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I was working through a booklet of Olympiad-style problems when I came across a method which used the substitution $x = \cos \alpha$ to solve $x = \sqrt{2 + \sqrt{2-\sqrt{2+x}}}$. The solution works out nicely using the half angle formula. Are there any other good examples of such equations, where a trigonometric substitution and an identity can reduce a problem like this so effectively?

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The substitution

$$t=a\cos^2 \theta+b \sin^2 \theta$$

Simplifies the function $\displaystyle \sqrt{\frac{t - a}{b - t}}$ tremendously to $\tan \theta$.

You can see application of this substitution here

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  • $\begingroup$ This may look artificial until you know the derivation : math.stackexchange.com/questions/2304904/… $\endgroup$ Jul 6, 2017 at 9:40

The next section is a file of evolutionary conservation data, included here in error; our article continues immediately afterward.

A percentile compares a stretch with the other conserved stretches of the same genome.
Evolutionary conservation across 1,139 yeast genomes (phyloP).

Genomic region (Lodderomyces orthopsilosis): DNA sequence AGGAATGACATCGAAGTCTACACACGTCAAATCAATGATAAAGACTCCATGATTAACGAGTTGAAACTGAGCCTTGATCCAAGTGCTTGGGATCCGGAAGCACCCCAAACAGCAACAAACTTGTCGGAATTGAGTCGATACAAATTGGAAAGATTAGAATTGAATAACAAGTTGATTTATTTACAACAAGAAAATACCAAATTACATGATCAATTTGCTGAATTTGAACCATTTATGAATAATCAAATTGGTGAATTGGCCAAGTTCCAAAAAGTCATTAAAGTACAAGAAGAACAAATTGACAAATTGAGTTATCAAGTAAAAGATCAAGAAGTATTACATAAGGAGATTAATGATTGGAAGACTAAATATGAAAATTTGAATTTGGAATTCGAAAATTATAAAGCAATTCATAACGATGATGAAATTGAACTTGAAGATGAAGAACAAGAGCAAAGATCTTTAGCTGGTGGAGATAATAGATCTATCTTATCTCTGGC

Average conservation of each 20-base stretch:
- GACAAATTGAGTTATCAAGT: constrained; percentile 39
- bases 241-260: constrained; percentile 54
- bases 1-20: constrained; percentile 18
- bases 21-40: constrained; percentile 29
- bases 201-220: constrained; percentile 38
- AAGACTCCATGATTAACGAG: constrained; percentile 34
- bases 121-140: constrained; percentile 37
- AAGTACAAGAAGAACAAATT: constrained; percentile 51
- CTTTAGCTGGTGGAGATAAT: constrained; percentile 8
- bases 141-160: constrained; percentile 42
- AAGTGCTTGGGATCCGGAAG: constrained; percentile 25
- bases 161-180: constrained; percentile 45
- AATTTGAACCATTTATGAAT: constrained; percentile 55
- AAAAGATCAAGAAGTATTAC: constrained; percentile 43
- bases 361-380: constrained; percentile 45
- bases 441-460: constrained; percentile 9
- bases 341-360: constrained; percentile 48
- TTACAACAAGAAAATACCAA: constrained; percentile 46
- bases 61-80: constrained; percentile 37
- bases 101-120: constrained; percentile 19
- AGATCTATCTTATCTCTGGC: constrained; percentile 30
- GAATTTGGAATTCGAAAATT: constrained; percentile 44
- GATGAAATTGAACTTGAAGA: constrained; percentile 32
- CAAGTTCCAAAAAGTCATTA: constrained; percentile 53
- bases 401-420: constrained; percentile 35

• $\begingroup$ @labbhattacharjee I don't understand the meaning of artificial. Can you please elaborate? $\endgroup$ Jul 6, 2017 at 9:43
  • $\begingroup$ How on earth, you know it and how much it is susceptible to generalization? $\endgroup$ Jul 6, 2017 at 9:44
  • $\begingroup$ @labbhattacharjee Actually, it was taught to us in "Indefinite Integration $\rightarrow$ Integration by substitution". I have memorized it as it is and never knew about it's 'derivation'. $\endgroup$ Jul 6, 2017 at 9:48
  • $\begingroup$ Exactly, therein lies the problem! "How/why" is missing in many places in our curriculum. For example, many know how to check for divisibility by $3$ but how many know why the rule works? math.stackexchange.com/questions/328562/… $\endgroup$ Jul 6, 2017 at 9:52

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